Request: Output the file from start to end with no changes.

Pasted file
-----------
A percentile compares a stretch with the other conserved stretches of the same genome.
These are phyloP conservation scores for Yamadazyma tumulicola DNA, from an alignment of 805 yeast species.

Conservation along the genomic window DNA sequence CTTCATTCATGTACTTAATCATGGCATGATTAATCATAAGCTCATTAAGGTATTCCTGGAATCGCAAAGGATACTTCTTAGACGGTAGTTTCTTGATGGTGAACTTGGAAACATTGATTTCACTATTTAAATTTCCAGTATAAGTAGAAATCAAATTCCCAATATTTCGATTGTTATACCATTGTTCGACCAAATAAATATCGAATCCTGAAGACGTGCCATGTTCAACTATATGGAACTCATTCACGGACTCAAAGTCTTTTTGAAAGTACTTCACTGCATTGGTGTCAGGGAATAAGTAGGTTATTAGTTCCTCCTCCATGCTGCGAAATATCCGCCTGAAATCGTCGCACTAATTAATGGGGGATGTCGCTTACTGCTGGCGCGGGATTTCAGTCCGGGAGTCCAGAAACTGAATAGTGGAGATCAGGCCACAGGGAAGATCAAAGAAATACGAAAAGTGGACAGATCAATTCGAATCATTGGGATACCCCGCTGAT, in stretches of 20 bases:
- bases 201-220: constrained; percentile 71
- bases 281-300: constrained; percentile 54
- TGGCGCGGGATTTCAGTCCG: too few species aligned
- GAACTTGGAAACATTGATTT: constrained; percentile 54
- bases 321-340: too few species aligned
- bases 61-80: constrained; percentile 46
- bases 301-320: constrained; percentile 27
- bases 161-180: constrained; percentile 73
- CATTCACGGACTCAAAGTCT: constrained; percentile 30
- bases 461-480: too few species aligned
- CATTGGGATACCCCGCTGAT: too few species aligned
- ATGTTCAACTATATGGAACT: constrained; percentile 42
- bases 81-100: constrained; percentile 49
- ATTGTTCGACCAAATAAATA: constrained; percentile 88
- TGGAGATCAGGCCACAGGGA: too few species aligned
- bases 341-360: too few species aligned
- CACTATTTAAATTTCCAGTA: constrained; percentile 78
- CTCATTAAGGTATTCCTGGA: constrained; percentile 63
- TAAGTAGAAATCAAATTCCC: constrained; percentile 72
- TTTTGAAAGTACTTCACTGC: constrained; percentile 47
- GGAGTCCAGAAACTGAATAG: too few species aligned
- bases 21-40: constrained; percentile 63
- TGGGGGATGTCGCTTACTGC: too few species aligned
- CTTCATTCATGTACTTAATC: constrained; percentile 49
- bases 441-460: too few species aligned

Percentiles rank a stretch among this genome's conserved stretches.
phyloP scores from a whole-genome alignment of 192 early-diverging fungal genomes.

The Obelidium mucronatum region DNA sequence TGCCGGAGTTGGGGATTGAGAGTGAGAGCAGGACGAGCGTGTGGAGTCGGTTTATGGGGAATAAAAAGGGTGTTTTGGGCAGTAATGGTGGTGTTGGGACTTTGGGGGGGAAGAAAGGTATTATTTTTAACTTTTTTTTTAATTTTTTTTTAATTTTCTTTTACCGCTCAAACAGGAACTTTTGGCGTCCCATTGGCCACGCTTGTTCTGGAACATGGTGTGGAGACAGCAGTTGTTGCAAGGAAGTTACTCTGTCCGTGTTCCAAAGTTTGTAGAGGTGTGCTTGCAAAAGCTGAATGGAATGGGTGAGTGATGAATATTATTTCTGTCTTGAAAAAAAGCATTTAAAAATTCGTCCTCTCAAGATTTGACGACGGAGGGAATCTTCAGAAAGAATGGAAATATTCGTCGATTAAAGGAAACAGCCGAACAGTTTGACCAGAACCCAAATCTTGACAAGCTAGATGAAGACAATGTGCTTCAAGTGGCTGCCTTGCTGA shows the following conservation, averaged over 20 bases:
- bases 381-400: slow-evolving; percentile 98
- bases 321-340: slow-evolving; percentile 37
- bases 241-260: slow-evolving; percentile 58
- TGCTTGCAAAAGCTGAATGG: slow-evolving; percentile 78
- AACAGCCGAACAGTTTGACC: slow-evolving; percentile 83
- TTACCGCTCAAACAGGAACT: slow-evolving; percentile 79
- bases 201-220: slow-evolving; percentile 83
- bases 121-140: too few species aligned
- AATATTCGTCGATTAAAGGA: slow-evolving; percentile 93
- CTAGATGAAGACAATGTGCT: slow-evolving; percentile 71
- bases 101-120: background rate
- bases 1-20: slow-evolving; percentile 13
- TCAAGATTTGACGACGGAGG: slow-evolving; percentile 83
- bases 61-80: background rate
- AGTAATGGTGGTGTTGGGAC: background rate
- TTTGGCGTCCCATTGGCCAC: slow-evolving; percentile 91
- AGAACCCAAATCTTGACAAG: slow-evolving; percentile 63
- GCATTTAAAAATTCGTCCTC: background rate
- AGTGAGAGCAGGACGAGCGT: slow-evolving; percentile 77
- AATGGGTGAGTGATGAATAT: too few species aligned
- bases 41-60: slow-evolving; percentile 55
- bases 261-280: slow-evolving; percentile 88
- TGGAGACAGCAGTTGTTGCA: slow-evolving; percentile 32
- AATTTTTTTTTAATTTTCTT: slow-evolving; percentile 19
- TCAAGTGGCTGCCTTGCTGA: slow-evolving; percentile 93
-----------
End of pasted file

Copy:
A percentile compares a stretch with the other conserved stretches of the same genome.
These are phyloP conservation scores for Yamadazyma tumulicola DNA, from an alignment of 805 yeast species.

Conservation along the genomic window DNA sequence CTTCATTCATGTACTTAATCATGGCATGATTAATCATAAGCTCATTAAGGTATTCCTGGAATCGCAAAGGATACTTCTTAGACGGTAGTTTCTTGATGGTGAACTTGGAAACATTGATTTCACTATTTAAATTTCCAGTATAAGTAGAAATCAAATTCCCAATATTTCGATTGTTATACCATTGTTCGACCAAATAAATATCGAATCCTGAAGACGTGCCATGTTCAACTATATGGAACTCATTCACGGACTCAAAGTCTTTTTGAAAGTACTTCACTGCATTGGTGTCAGGGAATAAGTAGGTTATTAGTTCCTCCTCCATGCTGCGAAATATCCGCCTGAAATCGTCGCACTAATTAATGGGGGATGTCGCTTACTGCTGGCGCGGGATTTCAGTCCGGGAGTCCAGAAACTGAATAGTGGAGATCAGGCCACAGGGAAGATCAAAGAAATACGAAAAGTGGACAGATCAATTCGAATCATTGGGATACCCCGCTGAT, in stretches of 20 bases:
- bases 201-220: constrained; percentile 71
- bases 281-300: constrained; percentile 54
- TGGCGCGGGATTTCAGTCCG: too few species aligned
- GAACTTGGAAACATTGATTT: constrained; percentile 54
- bases 321-340: too few species aligned
- bases 61-80: constrained; percentile 46
- bases 301-320: constrained; percentile 27
- bases 161-180: constrained; percentile 73
- CATTCACGGACTCAAAGTCT: constrained; percentile 30
- bases 461-480: too few species aligned
- CATTGGGATACCCCGCTGAT: too few species aligned
- ATGTTCAACTATATGGAACT: constrained; percentile 42
- bases 81-100: constrained; percentile 49
- ATTGTTCGACCAAATAAATA: constrained; percentile 88
- TGGAGATCAGGCCACAGGGA: too few species aligned
- bases 341-360: too few species aligned
- CACTATTTAAATTTCCAGTA: constrained; percentile 78
- CTCATTAAGGTATTCCTGGA: constrained; percentile 63
- TAAGTAGAAATCAAATTCCC: constrained; percentile 72
- TTTTGAAAGTACTTCACTGC: constrained; percentile 47
- GGAGTCCAGAAACTGAATAG: too few species aligned
- bases 21-40: constrained; percentile 63
- TGGGGGATGTCGCTTACTGC: too few species aligned
- CTTCATTCATGTACTTAATC: constrained; percentile 49
- bases 441-460: too few species aligned

Percentiles rank a stretch among this genome's conserved stretches.
phyloP scores from a whole-genome alignment of 192 early-diverging fungal genomes.

The Obelidium mucronatum region DNA sequence TGCCGGAGTTGGGGATTGAGAGTGAGAGCAGGACGAGCGTGTGGAGTCGGTTTATGGGGAATAAAAAGGGTGTTTTGGGCAGTAATGGTGGTGTTGGGACTTTGGGGGGGAAGAAAGGTATTATTTTTAACTTTTTTTTTAATTTTTTTTTAATTTTCTTTTACCGCTCAAACAGGAACTTTTGGCGTCCCATTGGCCACGCTTGTTCTGGAACATGGTGTGGAGACAGCAGTTGTTGCAAGGAAGTTACTCTGTCCGTGTTCCAAAGTTTGTAGAGGTGTGCTTGCAAAAGCTGAATGGAATGGGTGAGTGATGAATATTATTTCTGTCTTGAAAAAAAGCATTTAAAAATTCGTCCTCTCAAGATTTGACGACGGAGGGAATCTTCAGAAAGAATGGAAATATTCGTCGATTAAAGGAAACAGCCGAACAGTTTGACCAGAACCCAAATCTTGACAAGCTAGATGAAGACAATGTGCTTCAAGTGGCTGCCTTGCTGA shows the following conservation, averaged over 20 bases:
- bases 381-400: slow-evolving; percentile 98
- bases 321-340: slow-evolving; percentile 37
- bases 241-260: slow-evolving; percentile 58
- TGCTTGCAAAAGCTGAATGG: slow-evolving; percentile 78
- AACAGCCGAACAGTTTGACC: slow-evolving; percentile 83
- TTACCGCTCAAACAGGAACT: slow-evolving; percentile 79
- bases 201-220: slow-evolving; percentile 83
- bases 121-140: too few species aligned
- AATATTCGTCGATTAAAGGA: slow-evolving; percentile 93
- CTAGATGAAGACAATGTGCT: slow-evolving; percentile 71
- bases 101-120: background rate
- bases 1-20: slow-evolving; percentile 13
- TCAAGATTTGACGACGGAGG: slow-evolving; percentile 83
- bases 61-80: background rate
- AGTAATGGTGGTGTTGGGAC: background rate
- TTTGGCGTCCCATTGGCCAC: slow-evolving; percentile 91
- AGAACCCAAATCTTGACAAG: slow-evolving; percentile 63
- GCATTTAAAAATTCGTCCTC: background rate
- AGTGAGAGCAGGACGAGCGT: slow-evolving; percentile 77
- AATGGGTGAGTGATGAATAT: too few species aligned
- bases 41-60: slow-evolving; percentile 55
- bases 261-280: slow-evolving; percentile 88
- TGGAGACAGCAGTTGTTGCA: slow-evolving; percentile 32
- AATTTTTTTTTAATTTTCTT: slow-evolving; percentile 19
- TCAAGTGGCTGCCTTGCTGA: slow-evolving; percentile 93